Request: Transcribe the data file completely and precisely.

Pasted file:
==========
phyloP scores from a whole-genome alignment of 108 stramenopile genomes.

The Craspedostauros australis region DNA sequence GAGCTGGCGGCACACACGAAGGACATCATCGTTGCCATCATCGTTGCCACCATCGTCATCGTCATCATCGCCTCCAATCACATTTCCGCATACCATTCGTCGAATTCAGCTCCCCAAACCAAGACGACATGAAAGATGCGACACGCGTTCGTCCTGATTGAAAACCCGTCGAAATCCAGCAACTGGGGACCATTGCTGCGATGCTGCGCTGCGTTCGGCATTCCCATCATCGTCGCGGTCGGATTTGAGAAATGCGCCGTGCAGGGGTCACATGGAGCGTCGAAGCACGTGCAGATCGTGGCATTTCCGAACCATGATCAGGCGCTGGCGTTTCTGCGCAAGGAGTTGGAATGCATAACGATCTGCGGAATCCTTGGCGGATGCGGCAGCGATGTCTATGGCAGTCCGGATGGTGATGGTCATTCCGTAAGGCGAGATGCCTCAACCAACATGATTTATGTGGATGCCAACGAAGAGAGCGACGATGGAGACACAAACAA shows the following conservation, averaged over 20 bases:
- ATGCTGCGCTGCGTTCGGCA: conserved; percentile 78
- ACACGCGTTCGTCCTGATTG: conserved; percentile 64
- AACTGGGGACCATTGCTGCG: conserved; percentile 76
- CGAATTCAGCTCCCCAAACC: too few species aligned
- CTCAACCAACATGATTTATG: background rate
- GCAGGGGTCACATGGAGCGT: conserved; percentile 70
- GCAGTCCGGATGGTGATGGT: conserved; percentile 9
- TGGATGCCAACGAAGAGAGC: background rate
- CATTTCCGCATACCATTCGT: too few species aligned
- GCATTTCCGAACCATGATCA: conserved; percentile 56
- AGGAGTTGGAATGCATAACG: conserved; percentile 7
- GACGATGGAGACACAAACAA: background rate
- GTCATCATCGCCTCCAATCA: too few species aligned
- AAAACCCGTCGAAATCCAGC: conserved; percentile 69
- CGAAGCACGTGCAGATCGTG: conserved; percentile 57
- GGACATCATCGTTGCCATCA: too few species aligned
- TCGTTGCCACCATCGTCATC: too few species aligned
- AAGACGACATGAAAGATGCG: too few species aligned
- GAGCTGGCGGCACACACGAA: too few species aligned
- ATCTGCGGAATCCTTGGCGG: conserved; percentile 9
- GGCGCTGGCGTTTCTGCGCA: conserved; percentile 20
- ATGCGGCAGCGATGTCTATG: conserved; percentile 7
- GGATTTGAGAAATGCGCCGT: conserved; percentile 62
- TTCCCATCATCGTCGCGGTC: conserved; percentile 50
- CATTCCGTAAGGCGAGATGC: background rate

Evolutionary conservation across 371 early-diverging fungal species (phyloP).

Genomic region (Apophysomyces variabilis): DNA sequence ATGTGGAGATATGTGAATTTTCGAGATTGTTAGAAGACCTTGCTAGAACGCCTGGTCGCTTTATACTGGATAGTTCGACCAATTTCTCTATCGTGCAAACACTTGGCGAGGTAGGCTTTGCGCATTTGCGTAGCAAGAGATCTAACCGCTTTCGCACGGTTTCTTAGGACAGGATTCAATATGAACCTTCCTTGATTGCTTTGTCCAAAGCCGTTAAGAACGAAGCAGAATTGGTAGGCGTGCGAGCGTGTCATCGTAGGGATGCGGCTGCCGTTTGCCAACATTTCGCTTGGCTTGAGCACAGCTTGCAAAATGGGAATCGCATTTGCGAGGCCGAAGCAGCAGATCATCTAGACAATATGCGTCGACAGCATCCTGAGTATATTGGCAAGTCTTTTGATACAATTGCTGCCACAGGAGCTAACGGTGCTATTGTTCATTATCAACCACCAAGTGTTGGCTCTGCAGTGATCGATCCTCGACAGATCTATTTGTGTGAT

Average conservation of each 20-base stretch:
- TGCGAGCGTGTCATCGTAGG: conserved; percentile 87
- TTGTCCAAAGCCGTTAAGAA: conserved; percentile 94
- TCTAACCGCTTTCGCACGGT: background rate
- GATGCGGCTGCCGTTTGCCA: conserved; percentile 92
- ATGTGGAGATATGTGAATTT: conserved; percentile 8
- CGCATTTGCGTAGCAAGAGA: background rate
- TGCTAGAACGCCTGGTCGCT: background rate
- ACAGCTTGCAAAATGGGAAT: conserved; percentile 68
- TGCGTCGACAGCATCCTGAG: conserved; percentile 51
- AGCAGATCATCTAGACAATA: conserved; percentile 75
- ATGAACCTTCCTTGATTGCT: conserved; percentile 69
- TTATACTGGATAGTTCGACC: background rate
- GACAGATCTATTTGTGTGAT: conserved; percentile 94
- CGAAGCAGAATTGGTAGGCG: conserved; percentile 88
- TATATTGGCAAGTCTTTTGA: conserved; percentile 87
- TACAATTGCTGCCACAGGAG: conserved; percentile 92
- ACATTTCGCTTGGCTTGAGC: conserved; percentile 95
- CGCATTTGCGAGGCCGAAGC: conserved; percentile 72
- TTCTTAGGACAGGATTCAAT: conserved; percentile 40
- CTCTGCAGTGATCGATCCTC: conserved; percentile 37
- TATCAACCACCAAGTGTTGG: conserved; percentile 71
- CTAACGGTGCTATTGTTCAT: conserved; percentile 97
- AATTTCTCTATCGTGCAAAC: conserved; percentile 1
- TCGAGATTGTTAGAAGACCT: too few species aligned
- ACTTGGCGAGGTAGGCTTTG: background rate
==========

phyloP scores from a whole-genome alignment of 108 stramenopile genomes.

The Craspedostauros australis region DNA sequence GAGCTGGCGGCACACACGAAGGACATCATCGTTGCCATCATCGTTGCCACCATCGTCATCGTCATCATCGCCTCCAATCACATTTCCGCATACCATTCGTCGAATTCAGCTCCCCAAACCAAGACGACATGAAAGATGCGACACGCGTTCGTCCTGATTGAAAACCCGTCGAAATCCAGCAACTGGGGACCATTGCTGCGATGCTGCGCTGCGTTCGGCATTCCCATCATCGTCGCGGTCGGATTTGAGAAATGCGCCGTGCAGGGGTCACATGGAGCGTCGAAGCACGTGCAGATCGTGGCATTTCCGAACCATGATCAGGCGCTGGCGTTTCTGCGCAAGGAGTTGGAATGCATAACGATCTGCGGAATCCTTGGCGGATGCGGCAGCGATGTCTATGGCAGTCCGGATGGTGATGGTCATTCCGTAAGGCGAGATGCCTCAACCAACATGATTTATGTGGATGCCAACGAAGAGAGCGACGATGGAGACACAAACAA shows the following conservation, averaged over 20 bases:
- ATGCTGCGCTGCGTTCGGCA: conserved; percentile 78
- ACACGCGTTCGTCCTGATTG: conserved; percentile 64
- AACTGGGGACCATTGCTGCG: conserved; percentile 76
- CGAATTCAGCTCCCCAAACC: too few species aligned
- CTCAACCAACATGATTTATG: background rate
- GCAGGGGTCACATGGAGCGT: conserved; percentile 70
- GCAGTCCGGATGGTGATGGT: conserved; percentile 9
- TGGATGCCAACGAAGAGAGC: background rate
- CATTTCCGCATACCATTCGT: too few species aligned
- GCATTTCCGAACCATGATCA: conserved; percentile 56
- AGGAGTTGGAATGCATAACG: conserved; percentile 7
- GACGATGGAGACACAAACAA: background rate
- GTCATCATCGCCTCCAATCA: too few species aligned
- AAAACCCGTCGAAATCCAGC: conserved; percentile 69
- CGAAGCACGTGCAGATCGTG: conserved; percentile 57
- GGACATCATCGTTGCCATCA: too few species aligned
- TCGTTGCCACCATCGTCATC: too few species aligned
- AAGACGACATGAAAGATGCG: too few species aligned
- GAGCTGGCGGCACACACGAA: too few species aligned
- ATCTGCGGAATCCTTGGCGG: conserved; percentile 9
- GGCGCTGGCGTTTCTGCGCA: conserved; percentile 20
- ATGCGGCAGCGATGTCTATG: conserved; percentile 7
- GGATTTGAGAAATGCGCCGT: conserved; percentile 62
- TTCCCATCATCGTCGCGGTC: conserved; percentile 50
- CATTCCGTAAGGCGAGATGC: background rate

Evolutionary conservation across 371 early-diverging fungal species (phyloP).

Genomic region (Apophysomyces variabilis): DNA sequence ATGTGGAGATATGTGAATTTTCGAGATTGTTAGAAGACCTTGCTAGAACGCCTGGTCGCTTTATACTGGATAGTTCGACCAATTTCTCTATCGTGCAAACACTTGGCGAGGTAGGCTTTGCGCATTTGCGTAGCAAGAGATCTAACCGCTTTCGCACGGTTTCTTAGGACAGGATTCAATATGAACCTTCCTTGATTGCTTTGTCCAAAGCCGTTAAGAACGAAGCAGAATTGGTAGGCGTGCGAGCGTGTCATCGTAGGGATGCGGCTGCCGTTTGCCAACATTTCGCTTGGCTTGAGCACAGCTTGCAAAATGGGAATCGCATTTGCGAGGCCGAAGCAGCAGATCATCTAGACAATATGCGTCGACAGCATCCTGAGTATATTGGCAAGTCTTTTGATACAATTGCTGCCACAGGAGCTAACGGTGCTATTGTTCATTATCAACCACCAAGTGTTGGCTCTGCAGTGATCGATCCTCGACAGATCTATTTGTGTGAT

Average conservation of each 20-base stretch:
- TGCGAGCGTGTCATCGTAGG: conserved; percentile 87
- TTGTCCAAAGCCGTTAAGAA: conserved; percentile 94
- TCTAACCGCTTTCGCACGGT: background rate
- GATGCGGCTGCCGTTTGCCA: conserved; percentile 92
- ATGTGGAGATATGTGAATTT: conserved; percentile 8
- CGCATTTGCGTAGCAAGAGA: background rate
- TGCTAGAACGCCTGGTCGCT: background rate
- ACAGCTTGCAAAATGGGAAT: conserved; percentile 68
- TGCGTCGACAGCATCCTGAG: conserved; percentile 51
- AGCAGATCATCTAGACAATA: conserved; percentile 75
- ATGAACCTTCCTTGATTGCT: conserved; percentile 69
- TTATACTGGATAGTTCGACC: background rate
- GACAGATCTATTTGTGTGAT: conserved; percentile 94
- CGAAGCAGAATTGGTAGGCG: conserved; percentile 88
- TATATTGGCAAGTCTTTTGA: conserved; percentile 87
- TACAATTGCTGCCACAGGAG: conserved; percentile 92
- ACATTTCGCTTGGCTTGAGC: conserved; percentile 95
- CGCATTTGCGAGGCCGAAGC: conserved; percentile 72
- TTCTTAGGACAGGATTCAAT: conserved; percentile 40
- CTCTGCAGTGATCGATCCTC: conserved; percentile 37
- TATCAACCACCAAGTGTTGG: conserved; percentile 71
- CTAACGGTGCTATTGTTCAT: conserved; percentile 97
- AATTTCTCTATCGTGCAAAC: conserved; percentile 1
- TCGAGATTGTTAGAAGACCT: too few species aligned
- ACTTGGCGAGGTAGGCTTTG: background rate